If you're interested in OAuth2 frameworks, check out [fosite](https://github.com/ory-am/fosite), which is like Doorkeeper for Go.
Hydra = 1,934 results (https://github.com/search?utf8=&q=hydra)
Unicorn = 1,878 results (https://github.com/search?utf8=&q=unicorn)
Winner Hyra !!!
Would anyone else be interested in hosting Mozilla Persona? https://developer.mozilla.org/en-US/Persona
It's a successor to Mozilla Persona in development.
Details in the readme and on freenode #letsauth (mirrored to gitter.im/letsauth/letsauth).
> Let's Auth 1.0 will ship as a single, statically compiled binary. Pre-1.0, we will use a variety of dynamic languages for prototyping.
What would that be? :)
Also, Persona was pretty explicitly designed in a way that assumed eventual, native integration into browsers. IMHO, any successor without the backing of a browser vendor would be better served by starting from scratch with a different set of assumptions. :)
(Hypothetical future in which Persona takes off. I think it's a great idea.)
I haven't used kong yet but from my first impression it should be possible to use hydra together with kong.
Thanks for releasing this by the way, looks really well engineered. I'm sure you've considered it already, but you could probably sell a hosted version (a la https://auth0.com) to make money and finance development.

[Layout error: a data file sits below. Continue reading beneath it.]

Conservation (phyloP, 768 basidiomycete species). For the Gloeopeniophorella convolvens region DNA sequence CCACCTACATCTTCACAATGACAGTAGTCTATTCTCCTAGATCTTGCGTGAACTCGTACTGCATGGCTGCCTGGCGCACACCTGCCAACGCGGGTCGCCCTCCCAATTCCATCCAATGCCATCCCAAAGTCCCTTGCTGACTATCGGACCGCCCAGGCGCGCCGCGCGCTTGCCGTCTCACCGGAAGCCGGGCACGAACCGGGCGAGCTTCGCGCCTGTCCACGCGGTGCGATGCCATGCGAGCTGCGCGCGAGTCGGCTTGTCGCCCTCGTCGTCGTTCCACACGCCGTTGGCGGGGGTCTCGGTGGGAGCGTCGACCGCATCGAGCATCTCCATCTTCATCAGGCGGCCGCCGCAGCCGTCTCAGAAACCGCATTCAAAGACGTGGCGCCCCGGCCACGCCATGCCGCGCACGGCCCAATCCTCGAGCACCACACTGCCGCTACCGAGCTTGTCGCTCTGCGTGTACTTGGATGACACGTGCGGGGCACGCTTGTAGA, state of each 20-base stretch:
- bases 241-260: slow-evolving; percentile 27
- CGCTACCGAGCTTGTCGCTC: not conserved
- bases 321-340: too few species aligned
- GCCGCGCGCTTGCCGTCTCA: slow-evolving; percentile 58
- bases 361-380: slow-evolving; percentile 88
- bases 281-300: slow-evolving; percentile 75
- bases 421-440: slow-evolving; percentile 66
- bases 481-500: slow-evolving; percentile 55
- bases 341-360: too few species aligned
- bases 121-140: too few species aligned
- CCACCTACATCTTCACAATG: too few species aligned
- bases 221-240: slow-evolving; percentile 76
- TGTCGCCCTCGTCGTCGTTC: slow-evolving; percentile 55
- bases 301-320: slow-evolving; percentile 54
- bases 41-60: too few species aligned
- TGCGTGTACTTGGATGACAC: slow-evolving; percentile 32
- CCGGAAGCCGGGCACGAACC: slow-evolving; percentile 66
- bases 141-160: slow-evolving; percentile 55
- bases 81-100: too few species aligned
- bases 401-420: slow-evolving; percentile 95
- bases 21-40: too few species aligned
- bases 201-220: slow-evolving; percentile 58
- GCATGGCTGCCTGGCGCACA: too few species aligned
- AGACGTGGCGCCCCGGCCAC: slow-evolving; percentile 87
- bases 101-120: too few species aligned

Writing an integration guide for this is a very good idea. Hydra's APIs are validating all requests using that technique, but it's not documented.
Auth0.com is pretty cool, they have done some cool projects that help OAuth developers. However, they are overpriced imho. Hosting hydra is definitely something I will consider. Thanks! :)
You other option is to allow blacklisting of JWTs per client. However, this will add additional overhead of making an HTTP request to check if a token is blacklisted. That's how Auth0 does it in their commercial OpenId Connect provider.
I believe that adding a docker container to your deployment and creating a consent token (JWT) is even less work than integrating with an SDK and implementing the missing parts every time you hit that new edge case. On top of that, you can be sure that it is backed by an open source community.
Fosite (which is what this is based on) is a very good implementation from a security perspective: https://github.com/ory-am/fosite#a-word-on-security